Gomphotherium is an extinct relative of the modern elephant and lived during the Miocene and Pliocene epoch in North America, Eurasia and Africa. It resembled a modern-day elephant in appearance, but it had two longer tusks in its upper jaw and two small tusks in its elongated lower jaw. The lower tusks are shaped like a shovel and were probably used for digging up food from the ground. Also, its skull was more elongated and closer to the ground compared to elephants, fitting this feeding behaviour. Gomphotherium probably lived in swamps and wooded regions near lakes and rivers.
North America, Eurasia and Africa
Miocene to Pleistocene
The Gomphotherium-genus consists of over 20 species and were found across the Northern Hemisphere and Africa. G. subtapiroideum was a large species of Gomphotherium that lived during the Miocene epoch of Eurasia. Some species had a very short tail that could indicate that it lived in colder climates. Therefore, it is not unthinkable that multiple species of Gomphotherium were covered in fur.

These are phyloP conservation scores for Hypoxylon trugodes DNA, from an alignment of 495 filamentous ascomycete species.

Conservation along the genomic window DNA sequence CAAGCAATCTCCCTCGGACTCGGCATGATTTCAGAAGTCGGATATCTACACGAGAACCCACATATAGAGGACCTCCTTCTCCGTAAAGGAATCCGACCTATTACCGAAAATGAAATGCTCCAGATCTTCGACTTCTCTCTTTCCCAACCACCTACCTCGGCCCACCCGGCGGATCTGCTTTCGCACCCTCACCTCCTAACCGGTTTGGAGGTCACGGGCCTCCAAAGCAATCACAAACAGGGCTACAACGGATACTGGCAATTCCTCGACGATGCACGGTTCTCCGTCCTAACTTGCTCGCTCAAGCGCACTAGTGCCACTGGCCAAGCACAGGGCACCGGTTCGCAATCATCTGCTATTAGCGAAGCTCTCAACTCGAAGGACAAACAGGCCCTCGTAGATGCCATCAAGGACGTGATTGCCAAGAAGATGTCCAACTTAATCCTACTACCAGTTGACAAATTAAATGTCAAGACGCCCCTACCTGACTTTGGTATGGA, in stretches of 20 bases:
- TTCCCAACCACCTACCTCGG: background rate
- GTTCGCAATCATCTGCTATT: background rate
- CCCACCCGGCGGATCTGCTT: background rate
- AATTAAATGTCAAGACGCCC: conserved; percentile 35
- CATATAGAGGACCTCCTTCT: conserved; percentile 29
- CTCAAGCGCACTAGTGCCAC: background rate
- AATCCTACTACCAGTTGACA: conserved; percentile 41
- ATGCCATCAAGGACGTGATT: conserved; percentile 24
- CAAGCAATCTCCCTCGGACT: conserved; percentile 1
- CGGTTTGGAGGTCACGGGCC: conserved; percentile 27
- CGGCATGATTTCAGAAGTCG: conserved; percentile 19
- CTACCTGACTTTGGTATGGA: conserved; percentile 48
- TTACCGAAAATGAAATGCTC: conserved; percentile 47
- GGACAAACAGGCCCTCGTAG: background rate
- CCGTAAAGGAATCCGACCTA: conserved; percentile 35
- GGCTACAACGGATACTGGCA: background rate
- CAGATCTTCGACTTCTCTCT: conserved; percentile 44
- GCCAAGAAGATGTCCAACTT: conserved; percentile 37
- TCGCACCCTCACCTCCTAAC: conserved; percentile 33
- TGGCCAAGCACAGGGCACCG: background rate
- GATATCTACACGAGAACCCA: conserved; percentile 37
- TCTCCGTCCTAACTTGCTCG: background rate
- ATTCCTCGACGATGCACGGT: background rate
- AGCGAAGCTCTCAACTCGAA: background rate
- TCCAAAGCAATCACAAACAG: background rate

Chang & Zhai, 1978
Wang, S. Q., Duangkrayom, J., & Yang, X. W. (2015). Occurrence of the Gomphotherium angustidens group in China, based on a revision of Gomphotherium connexum (Hopwood, 1935) and Gomphotherium shensiensis Chang and Zhai, 1978: continental correlation of Gomphotherium species across the Palearctic. Paläontologische Zeitschrift, 89(4), 1073-1086.